Three crucial questions investors should ask about robotics and tech, February 2018

Working and living alongside robots sounds like something from a sci-fi script, but this could become a reality much sooner than most people think.

For instance, the International Data Corporation published a report last June which predicted that global spending on robotics will grow at a compound annual growth rate of 22.8% by 2021*.

Given that the rapid advancement of tech could have such a significant impact on the broader economy, not to mention our everyday lives, we explore three burning questions that investors may wish to ask.

Are technology stocks far too expensive to invest in now?

The dot-com boom, which occurred between 1997 and 2000, saw the price of tech shares rocket as global internet usage increased exponentially. As speculation added fuel to the fire, the valuation bubble burst in 2000 and had a detrimental impact on many investors' portfolios.

Given that US tech giants such as Facebook, Amazon, Netflix and Google (or the FANG stocks) have accounted for 42% of the US stock market's gains since 2014**, is this a phenomenon we have to worry about once more?

Not necessarily. Unlike the late 90's, today's tech valuations are based on more than just an idea. There are a number of funds that remain positive on FANG stocks, such as Rathbone Global Opportunities, as the manager believes their growth potential warrants their price tags.

For those worried about valuations in the market area though, Schroder's Guy Richardson said the European tech sector yields a wealth of opportunities.

“To date, Europe has not produced tech giants on the scale of the US; the market value of the entire European tech sector amounts to just 8% of our US cousins,” he said.

“Emerging technologies can revolutionise the way a business makes money, leaving today’s winners as tomorrow’s losers. The European tech sector should therefore not be ignored.”

Will robots take over people's jobs?

The initial fear is that, if automation puts people out of work, this will have a huge social and economic impact across the globe. While the rise in robotics may increase productivity, what will happen to lowly-skilled workers and how will our education system need to change, for example? Once an entire sector of workers lose their jobs, how will this impact consumer spending power?

Walter Price – a technology manager at Allianz – said artificial intelligence (AI) technology is only good at repetitive tasks and is far from turning the job market upside down in the near future.

“My view is that AI is only as good as the people training it and using it,” he said. “I think that it actually creates a lot of demand for people who are knowledgeable on a subject area and can use the tools that are available for analysing data, so it creates a lot of demand for consultants.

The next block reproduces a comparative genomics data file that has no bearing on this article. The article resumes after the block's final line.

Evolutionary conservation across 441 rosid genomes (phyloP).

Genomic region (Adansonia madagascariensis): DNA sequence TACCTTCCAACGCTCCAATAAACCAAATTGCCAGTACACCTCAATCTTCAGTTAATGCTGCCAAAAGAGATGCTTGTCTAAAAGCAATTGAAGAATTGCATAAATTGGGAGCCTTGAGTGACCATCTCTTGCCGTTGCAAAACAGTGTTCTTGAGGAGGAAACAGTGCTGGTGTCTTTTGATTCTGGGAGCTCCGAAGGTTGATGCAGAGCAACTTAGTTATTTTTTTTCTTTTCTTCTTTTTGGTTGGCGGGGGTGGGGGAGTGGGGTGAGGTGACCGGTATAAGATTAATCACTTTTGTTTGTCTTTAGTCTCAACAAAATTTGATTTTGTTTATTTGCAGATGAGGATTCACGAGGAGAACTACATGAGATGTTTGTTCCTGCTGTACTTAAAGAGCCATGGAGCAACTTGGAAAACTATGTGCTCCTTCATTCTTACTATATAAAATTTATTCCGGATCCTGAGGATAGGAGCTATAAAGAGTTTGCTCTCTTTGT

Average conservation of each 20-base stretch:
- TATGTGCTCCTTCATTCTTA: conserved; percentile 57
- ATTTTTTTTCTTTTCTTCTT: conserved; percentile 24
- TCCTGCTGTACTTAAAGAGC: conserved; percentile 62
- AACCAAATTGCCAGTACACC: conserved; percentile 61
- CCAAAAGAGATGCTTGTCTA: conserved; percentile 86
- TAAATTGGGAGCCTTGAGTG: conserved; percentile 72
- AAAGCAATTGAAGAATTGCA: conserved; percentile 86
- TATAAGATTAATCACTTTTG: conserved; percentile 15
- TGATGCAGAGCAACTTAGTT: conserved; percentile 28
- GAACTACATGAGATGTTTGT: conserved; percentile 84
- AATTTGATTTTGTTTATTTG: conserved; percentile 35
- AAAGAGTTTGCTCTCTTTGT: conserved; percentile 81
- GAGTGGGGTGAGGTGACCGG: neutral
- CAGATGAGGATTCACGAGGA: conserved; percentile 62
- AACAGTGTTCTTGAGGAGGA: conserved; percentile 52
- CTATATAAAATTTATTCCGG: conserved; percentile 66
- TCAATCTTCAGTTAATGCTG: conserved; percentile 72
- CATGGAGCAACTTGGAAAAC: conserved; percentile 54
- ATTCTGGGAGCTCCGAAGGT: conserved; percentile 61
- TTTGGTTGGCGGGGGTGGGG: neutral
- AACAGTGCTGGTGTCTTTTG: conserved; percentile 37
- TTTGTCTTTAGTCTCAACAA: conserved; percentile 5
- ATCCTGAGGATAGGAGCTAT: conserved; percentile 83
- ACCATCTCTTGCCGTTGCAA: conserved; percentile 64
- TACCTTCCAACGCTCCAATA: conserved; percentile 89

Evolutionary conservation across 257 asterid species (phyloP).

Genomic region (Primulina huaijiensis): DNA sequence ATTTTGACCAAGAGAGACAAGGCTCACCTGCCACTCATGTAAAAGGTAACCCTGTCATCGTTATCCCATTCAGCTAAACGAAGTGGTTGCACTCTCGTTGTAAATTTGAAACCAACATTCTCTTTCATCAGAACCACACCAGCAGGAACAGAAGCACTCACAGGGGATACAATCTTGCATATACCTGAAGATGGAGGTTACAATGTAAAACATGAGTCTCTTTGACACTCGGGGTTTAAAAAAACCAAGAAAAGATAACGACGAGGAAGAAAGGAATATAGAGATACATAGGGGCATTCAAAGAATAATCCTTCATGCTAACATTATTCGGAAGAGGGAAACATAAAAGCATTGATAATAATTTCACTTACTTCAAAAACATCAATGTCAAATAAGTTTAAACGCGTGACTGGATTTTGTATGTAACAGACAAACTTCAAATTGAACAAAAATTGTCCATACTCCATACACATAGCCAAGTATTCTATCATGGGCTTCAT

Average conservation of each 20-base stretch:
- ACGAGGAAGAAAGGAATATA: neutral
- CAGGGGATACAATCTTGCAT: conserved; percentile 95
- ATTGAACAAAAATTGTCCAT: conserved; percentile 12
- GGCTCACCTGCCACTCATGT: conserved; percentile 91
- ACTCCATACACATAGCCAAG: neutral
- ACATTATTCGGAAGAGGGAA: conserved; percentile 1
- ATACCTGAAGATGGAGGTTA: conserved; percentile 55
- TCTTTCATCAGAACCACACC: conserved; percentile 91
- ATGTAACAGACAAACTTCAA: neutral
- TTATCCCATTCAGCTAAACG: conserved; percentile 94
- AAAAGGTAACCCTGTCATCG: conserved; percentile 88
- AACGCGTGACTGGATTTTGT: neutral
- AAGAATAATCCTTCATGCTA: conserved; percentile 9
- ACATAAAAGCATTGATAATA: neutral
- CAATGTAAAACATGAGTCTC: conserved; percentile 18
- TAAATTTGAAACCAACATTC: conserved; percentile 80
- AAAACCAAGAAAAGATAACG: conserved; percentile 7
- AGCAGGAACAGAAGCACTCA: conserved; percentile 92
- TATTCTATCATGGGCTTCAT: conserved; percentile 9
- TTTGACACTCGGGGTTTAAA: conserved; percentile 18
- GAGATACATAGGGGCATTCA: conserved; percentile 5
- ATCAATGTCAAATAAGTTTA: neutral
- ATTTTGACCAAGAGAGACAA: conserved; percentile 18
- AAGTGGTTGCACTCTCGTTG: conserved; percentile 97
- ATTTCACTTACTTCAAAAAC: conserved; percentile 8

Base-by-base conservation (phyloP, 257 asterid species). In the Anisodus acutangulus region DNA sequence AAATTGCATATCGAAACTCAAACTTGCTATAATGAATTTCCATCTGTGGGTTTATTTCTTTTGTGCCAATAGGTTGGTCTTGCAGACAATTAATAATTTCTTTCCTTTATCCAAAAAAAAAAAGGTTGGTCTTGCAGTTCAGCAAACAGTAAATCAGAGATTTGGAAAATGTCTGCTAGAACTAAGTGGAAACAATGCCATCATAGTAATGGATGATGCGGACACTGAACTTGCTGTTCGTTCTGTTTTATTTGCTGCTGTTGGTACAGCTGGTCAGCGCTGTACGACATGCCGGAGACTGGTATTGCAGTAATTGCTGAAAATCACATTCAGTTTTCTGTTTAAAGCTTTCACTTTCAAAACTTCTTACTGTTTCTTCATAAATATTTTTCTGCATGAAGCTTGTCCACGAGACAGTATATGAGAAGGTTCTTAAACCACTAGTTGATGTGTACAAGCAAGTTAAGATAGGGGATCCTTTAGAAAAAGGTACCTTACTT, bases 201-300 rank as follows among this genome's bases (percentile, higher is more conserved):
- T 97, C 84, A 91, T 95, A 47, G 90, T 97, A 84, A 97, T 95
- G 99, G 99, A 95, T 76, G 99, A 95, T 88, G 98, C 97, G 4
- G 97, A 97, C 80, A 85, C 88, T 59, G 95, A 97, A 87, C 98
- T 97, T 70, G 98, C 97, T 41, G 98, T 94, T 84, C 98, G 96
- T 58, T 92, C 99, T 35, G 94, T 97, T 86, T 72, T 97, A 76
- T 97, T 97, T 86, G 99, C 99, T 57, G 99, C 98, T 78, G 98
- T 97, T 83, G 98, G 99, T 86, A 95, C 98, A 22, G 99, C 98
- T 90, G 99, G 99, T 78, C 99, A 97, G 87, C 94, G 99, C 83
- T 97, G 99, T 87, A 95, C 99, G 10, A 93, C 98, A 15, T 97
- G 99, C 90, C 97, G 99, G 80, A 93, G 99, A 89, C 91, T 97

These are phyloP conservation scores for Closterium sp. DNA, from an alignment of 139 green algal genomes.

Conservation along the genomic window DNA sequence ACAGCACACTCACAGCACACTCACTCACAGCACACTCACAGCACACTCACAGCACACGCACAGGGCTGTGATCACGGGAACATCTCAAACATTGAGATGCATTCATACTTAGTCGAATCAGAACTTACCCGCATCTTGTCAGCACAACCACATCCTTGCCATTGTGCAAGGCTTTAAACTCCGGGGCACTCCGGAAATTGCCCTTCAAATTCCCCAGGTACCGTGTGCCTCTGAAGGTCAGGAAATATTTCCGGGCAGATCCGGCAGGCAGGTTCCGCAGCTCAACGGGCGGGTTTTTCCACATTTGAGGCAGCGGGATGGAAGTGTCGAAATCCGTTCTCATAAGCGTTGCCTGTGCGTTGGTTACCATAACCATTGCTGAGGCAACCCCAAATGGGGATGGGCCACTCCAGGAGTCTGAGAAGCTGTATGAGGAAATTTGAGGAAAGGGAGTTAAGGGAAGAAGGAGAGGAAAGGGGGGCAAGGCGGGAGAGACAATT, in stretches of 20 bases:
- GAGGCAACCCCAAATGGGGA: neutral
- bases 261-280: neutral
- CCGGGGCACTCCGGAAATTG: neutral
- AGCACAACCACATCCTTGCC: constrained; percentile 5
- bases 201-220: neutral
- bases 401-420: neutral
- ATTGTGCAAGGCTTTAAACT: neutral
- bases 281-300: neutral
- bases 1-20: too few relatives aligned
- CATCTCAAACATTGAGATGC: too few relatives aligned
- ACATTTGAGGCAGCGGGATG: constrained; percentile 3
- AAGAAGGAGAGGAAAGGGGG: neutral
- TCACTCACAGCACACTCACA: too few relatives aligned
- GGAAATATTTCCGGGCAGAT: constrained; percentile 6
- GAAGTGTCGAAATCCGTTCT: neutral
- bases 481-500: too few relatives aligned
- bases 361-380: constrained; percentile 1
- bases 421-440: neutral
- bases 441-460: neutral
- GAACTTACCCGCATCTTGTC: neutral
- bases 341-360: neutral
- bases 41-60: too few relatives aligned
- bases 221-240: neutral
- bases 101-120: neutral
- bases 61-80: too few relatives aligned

“I think one of the keys to AI is to make it easy enough to use – or to educate the workforce on how to use it to improve their productivity. So you get rid of the boring work and you instead focus on jobs which depend on human judgement beyond algorithms.

“Technology is always destroying some industries or destroying some jobs, but is also creating and improving some.”

What is next for robotics and how much further can the sector grow?

The team at AXA Investment Management – which is home to AXA Framlington Global Technology fund – said that, as robotics become cheaper, they become more accessible to small and mid-cap companies and not just large firms with deep pockets.

Not only this, it pointed out that 74% of robots are purchased across just five countries, which means there is plenty of scope for the market area to expand.

“New technologies mean the use of industrial robotics will continue to increase efficiency, precision and safety,” Tom Riley, who is a portfolio manager at AXA Investment Management, said.

“We think this is a significant growth opportunity and that we are only in the early stages of this long-term disruptive trend.”

Ruth Nash, co-manager of the JOHCM Japan and Japan Dividend Growth funds, said there is also greater scope for growth in Japan – a market area which is already dominated by robotics companies – because of the direction in which its demographics are moving.

“Whilst we in the West worry about our jobs being taken by robots, the demographic challenges of Japan mean that this is an economy which would, to some extent at least, welcome such a development,” she added.

Past performance is not a reliable guide to future returns. You may not get back the amount originally invested, and tax rules can change over time. Ryan's views are his own and do not constitute financial advice.


Published on 08/02/2018